And Then What Happened?: The flight of the young’uns




For the Recorder

Published: 06-09-2024 11:53 AM

Did y’all miss me?
There I was, back in February, writing my regular column, pointing out all the ill effects the month of February has on people, and suddenly, Jazz Fest kicked in. I was in New Orleans at the time, working my job as head of the art department for the Jazz & Heritage Festival there.

I started working on that festival in 1985 and if you were to add up all the work of my previous 39 festivals and stack that up next to how much work we had for my 40th, this year’s mountain would shadow all the previous ones by 4 feet, and I am not kidding. Between all the design, building and production that was needed for The Rolling Stones and a few other big-namers, a bunch of new sponsors and several bonus playgrounds for VIPs, March 1 roared in like a lion driving a tank. I never had a moment to think about anything beyond making every single person out there as happy as I could possibly make them in the world of how their stage, tent or hospitality area looked, while still handwriting more than 3,000 signs.

But I am not complaining — I love that kind of challenge and we did it. I just didn’t have time to do anything else.

But I’m back now, here in Ashfield, where the sun and the birds poke one another at 4:30 every morning, daring each other to see who can wake all the people up first. They do that in the south, too, but in New Orleans even the sun sleeps in until 6 and the birds have to try to shout over all the noise of the street, so that the Louisiana crows’ caws aren’t nearly as contrasting as Ashfield’s birds’ little tweets are.

It is great to be home.

Remember when kids would grow up and leave the family farm to go seek their fortunes in the big cities of the world? Remember in the 1960s, ’70s and ’80s, when all the cool hipsters lived in New York, Boston and New Orleans, and we created our natty own worlds where anything was possible. We’d say, “You won’t believe what we did last night!” Remember those days?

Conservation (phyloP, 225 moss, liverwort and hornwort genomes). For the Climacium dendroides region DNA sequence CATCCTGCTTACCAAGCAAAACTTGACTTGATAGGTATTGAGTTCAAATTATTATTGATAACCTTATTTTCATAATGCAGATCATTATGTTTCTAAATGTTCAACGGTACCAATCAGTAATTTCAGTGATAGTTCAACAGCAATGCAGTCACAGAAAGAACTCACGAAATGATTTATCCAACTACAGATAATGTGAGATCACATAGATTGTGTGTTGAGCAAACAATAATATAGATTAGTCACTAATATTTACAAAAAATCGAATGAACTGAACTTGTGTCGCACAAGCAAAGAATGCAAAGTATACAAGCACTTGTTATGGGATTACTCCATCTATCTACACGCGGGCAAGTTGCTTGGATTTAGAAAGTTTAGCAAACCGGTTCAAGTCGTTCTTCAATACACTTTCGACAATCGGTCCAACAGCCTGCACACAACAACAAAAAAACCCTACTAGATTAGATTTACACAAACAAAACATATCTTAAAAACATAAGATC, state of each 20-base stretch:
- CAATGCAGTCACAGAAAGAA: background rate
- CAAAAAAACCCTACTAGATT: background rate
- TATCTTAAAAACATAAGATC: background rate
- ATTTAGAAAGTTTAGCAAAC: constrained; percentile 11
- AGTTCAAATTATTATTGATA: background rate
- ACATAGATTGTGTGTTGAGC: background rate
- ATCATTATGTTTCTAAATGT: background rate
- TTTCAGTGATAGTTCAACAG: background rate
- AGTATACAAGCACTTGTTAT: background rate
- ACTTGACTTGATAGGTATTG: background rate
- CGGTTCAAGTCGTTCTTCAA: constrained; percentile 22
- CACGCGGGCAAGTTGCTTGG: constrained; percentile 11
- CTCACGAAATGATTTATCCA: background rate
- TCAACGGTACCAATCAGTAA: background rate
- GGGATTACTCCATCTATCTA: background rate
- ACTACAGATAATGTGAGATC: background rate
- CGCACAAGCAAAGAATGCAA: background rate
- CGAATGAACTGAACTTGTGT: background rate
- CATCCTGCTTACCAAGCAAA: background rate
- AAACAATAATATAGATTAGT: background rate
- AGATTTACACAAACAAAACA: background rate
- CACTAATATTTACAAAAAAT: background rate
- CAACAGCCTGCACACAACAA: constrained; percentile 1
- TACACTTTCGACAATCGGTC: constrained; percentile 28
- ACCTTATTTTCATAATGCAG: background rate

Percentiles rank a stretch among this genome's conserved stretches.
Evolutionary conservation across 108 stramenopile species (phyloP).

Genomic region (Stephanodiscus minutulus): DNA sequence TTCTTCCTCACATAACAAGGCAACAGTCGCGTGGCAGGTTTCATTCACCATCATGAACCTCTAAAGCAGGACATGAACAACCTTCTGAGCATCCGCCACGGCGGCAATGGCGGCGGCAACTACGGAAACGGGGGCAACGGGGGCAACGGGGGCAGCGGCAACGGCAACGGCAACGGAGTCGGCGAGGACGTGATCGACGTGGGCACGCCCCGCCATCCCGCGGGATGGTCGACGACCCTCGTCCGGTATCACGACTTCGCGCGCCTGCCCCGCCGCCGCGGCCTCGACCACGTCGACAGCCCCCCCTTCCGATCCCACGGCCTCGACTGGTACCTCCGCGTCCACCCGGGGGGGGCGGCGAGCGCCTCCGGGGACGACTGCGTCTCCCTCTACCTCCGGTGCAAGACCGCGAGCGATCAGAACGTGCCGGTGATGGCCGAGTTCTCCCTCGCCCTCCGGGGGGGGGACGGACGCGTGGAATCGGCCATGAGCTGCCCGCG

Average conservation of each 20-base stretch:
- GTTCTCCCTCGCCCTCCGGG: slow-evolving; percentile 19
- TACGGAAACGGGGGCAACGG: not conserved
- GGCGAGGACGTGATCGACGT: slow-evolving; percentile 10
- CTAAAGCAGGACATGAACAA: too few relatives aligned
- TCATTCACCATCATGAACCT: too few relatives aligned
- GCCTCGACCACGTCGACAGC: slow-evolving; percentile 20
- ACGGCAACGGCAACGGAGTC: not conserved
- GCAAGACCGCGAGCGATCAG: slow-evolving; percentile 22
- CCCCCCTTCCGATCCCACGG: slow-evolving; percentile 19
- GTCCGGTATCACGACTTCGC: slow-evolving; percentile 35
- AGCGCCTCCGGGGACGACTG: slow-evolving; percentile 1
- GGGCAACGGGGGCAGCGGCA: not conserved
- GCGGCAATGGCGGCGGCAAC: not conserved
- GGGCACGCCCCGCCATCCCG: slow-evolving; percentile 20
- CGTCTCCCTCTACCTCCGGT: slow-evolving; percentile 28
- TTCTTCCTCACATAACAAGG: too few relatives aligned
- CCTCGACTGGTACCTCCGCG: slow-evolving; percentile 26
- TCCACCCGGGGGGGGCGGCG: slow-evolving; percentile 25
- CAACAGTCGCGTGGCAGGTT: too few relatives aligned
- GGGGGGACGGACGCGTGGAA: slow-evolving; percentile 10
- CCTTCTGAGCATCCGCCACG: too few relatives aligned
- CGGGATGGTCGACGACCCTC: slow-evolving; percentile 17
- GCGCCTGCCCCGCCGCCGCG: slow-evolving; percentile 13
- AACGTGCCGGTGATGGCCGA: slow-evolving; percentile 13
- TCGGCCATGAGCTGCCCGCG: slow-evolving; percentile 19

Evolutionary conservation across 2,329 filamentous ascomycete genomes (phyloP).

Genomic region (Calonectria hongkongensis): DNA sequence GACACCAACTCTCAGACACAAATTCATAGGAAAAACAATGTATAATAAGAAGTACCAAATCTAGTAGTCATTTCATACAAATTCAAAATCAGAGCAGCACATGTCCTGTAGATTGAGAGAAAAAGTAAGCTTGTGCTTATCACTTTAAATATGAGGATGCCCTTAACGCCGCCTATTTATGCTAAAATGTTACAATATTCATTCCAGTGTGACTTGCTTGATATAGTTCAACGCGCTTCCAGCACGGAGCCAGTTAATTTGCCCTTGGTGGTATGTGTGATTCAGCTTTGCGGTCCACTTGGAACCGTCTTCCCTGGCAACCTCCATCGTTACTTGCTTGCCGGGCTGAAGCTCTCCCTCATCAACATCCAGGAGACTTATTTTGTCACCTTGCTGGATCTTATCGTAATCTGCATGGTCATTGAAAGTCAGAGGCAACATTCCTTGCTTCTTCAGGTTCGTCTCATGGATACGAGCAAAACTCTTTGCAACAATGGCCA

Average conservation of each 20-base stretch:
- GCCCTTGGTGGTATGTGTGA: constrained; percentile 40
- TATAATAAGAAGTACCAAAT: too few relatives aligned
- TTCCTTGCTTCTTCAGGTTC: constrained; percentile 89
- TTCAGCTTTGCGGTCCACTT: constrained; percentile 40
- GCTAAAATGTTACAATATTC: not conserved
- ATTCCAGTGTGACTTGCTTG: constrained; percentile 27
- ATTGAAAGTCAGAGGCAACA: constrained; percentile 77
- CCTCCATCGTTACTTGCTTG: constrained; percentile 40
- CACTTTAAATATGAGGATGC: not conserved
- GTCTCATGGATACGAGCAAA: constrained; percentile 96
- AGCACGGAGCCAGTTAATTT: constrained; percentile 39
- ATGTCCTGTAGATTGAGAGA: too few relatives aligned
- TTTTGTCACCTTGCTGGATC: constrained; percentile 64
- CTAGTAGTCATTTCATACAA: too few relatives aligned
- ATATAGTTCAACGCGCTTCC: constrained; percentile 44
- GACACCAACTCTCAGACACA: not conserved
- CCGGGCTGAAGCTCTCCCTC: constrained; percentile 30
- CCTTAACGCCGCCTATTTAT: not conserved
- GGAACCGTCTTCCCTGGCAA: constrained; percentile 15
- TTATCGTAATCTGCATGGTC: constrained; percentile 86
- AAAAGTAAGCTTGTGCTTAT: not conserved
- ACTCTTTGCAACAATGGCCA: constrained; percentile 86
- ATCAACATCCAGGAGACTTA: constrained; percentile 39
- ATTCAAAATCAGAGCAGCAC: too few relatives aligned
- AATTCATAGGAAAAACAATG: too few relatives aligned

Well, in the single week I’ve been back in Ashfield, I’ve run into three young’uns and their worldly significant-others who, last time I saw them, were all headed off to New York, Boston and the big cities of Europe. Now, just a few years later, these six 20-somethings have all kicked those cities to the curb and are moving, not just back to Massachusetts, but back to Ashfield, population about 1,701 with them back home. They are done with the complicated, expensive, overstimulated life, and have come back to the cows in the fields and the ice cream at the hardware store. And these kids aren’t displaced farmers; they’re artists, musicians and business majors.

I see your face — you’re saying, “Yeah, they just wanna move back in with their parents.” In fact, they’re all getting their own housing, living on their own, ready to take on a world that they can afford and one that appreciates them as individuals and contributing members of the community, something they missed in the cities.

And if this is happening in Ashfield, I’m certain kids are coming back to their hometowns to roost all over western Massachusetts.

Do you know what that means? The movement is reversing. The cool places to live are here and the once-hip cities will just have to find someone else to entertain.

Something similar happened once before. Back in the 1960s and ’70s, a gaggle of hippies, all from Away, wandered into Ashfield, attracted by the back-to-the-land goodness of the area and the very cheap land up in these hills. Most of them live here still, contributing to one of the town’s most noteworthy statistics, that about 35% of Ashfield’s population is now over 60 years of age — fun for all of us who have friends of our own eras to hang out with, but not necessarily productive for the long-term future of the place. Now, with the energetic and constructive young’uns appreciating real food, clean air and non-plastified water, it’s looking to me as though the town has something serious to look forward to.

Welcome home, all of us! I believe I speak for us all when I say we are mighty happy to be back.

Nan Parati lives and works in Ashfield, where she found home and community following Hurricane Katrina. She can be reached at